• How Many Errors Did You Make Because You Didn't Understand A Word In The Question?
  • What words or phrases challenged you on the assessment?

4. Short Answer Packet - This is a different kind of reflection that asks students to zoom in and look at each individual question to analyze why they missed certain questions. Basically, it has four columns. It looks something like this:

# Your
Correct response Why you chose what you did and why the correct answer is right
5 A B I chose A because I thought it was asking for the character trait, not the main idea.

It's actually B because the author wanted the reader to understand that we are dependant on the environment's health to survive.
5 C A I chose C because I read the question too quickly.

It's A because when you move the X over to the other side of the equation, you get 3/4.

5. Goal-setting Statement - This can be anything from an index card to a more formal writing piece. What are their goals for next time? Are they going to work harder to show understanding of a certain standard or are they setting a percentage goal for themselves in how they will improve from Below to Proficient by moving up 10% in their correct responses?

6. Data Displays - In order to incorporate a non-linguistic element into their Formative Assessment folders, students should create a visual graph of their own progress from test to test in order to analyze their growth or lack thereof. Additionally, you can have the students graph the data that represents their class as a whole group based on the data from 1st to 4th quarter. Cover the classroom in graphs that show both individual and class-wide growth.

By the end of the year, through analyzing their own data, goal setting, and reflecting, more students will improve. I've seen it. Using data formatively is vital for students because it gives them control in their own learning, and in the end, less information will find its way into the cranium's trash.

Heather's book is available at the Web site Eye on Eye Education Publishing and on Amazon.

Comments (29)Sign in or register to postSubscribe to comments via RSS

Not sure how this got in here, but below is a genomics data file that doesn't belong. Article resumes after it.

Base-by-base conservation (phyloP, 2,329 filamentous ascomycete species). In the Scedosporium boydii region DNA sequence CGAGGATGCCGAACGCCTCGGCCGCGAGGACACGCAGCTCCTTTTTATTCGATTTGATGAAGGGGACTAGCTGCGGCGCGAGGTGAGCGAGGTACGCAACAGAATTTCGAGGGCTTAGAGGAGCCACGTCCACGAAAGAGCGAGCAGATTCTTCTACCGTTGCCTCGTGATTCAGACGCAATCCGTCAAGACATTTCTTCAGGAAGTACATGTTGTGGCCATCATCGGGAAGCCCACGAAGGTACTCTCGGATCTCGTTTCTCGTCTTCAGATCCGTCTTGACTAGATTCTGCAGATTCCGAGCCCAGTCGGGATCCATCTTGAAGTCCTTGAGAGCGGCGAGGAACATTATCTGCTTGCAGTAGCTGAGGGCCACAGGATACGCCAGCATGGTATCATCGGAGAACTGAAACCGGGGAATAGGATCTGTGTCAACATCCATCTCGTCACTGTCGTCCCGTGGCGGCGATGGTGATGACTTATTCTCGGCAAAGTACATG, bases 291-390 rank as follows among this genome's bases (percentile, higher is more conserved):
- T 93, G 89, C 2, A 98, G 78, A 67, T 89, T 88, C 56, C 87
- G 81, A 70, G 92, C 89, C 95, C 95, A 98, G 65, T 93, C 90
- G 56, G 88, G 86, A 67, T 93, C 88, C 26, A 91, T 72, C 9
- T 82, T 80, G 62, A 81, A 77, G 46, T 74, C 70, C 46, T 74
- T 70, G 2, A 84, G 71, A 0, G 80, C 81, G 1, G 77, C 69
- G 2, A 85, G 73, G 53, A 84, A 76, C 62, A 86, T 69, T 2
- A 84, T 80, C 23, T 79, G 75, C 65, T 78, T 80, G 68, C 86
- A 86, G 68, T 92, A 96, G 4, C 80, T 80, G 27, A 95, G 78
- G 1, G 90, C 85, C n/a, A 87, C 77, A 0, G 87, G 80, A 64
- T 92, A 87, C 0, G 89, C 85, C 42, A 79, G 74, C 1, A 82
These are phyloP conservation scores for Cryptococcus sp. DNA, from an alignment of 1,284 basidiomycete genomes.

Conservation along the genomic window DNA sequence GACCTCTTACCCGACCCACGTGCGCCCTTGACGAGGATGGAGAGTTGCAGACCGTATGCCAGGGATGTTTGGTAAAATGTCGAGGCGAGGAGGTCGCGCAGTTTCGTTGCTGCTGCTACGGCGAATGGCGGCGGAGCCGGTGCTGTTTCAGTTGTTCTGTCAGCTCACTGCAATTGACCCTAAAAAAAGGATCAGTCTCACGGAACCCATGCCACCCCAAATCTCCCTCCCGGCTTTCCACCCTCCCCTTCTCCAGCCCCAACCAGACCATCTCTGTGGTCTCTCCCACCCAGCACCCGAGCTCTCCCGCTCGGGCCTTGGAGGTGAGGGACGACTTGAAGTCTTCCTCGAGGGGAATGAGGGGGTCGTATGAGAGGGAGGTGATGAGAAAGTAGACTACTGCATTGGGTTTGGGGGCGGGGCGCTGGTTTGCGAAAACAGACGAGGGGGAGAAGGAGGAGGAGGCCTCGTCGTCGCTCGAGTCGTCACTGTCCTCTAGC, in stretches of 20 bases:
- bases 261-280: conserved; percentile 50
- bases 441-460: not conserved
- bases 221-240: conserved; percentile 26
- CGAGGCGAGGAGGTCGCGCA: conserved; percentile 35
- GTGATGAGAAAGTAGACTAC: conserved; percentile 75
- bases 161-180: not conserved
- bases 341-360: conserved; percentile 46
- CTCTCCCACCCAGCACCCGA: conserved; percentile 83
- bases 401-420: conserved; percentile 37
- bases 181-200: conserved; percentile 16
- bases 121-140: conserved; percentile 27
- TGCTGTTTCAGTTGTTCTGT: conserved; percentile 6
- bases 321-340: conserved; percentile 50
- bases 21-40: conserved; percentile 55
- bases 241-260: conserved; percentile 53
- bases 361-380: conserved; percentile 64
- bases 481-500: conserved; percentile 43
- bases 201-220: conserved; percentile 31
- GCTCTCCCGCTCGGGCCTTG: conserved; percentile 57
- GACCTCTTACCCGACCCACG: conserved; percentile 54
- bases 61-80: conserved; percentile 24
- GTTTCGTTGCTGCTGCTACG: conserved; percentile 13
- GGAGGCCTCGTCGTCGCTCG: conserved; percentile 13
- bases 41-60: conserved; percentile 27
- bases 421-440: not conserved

Brandon's picture

I like the idea of the Formative Assessment Folder. It really allows students to take charge of their learning and hopefully carry the knowledge into the future, not delete it after the test. For the goal-setting statement and data displays, are they going to have the opportunity to retake a test on the same information, or are they comparing new information to old information? I like the idea, but am a bit confused about this part, but perhaps I'm looking at it incorrectly? I am a math teacher, so each unit is working on a different part of a standard.

Tyler D. Williams's picture

A great teacher will take what they have done in the past and apply it to their students in the future. We take what we went through as students, the good and the bad, and use that knowledge to shape instruction. In this way, I like how you were willing and able to reflect back on your days as a student, acknowledge your bad habits, and then find ways to ensure that your students don't find the same pitfalls. Your approach with Formative Assessment Folders is a great way of accomplishing this. I have done somethings similar to this approach in my classes but not to the extent that you did. As an English teacher, I cover similar indicators throughout the year and am able to revisit them often to check for learning. In this way, the Formative Assessment Folder makes perfect sense. One thing that I would likely add to the Short Answer Packet would be another column for the indicator to which the question refers. This way, the students will be able to more specifically track their improvement. I really like the Goal-setting Statement since I feel that this is something that I talk to my students about but do not give enough class time to complete. I feel that this is a good use of time, and want to incorporate it more in my classroom. Thank you for this quite applicable information. I look forward to utilizing it soon.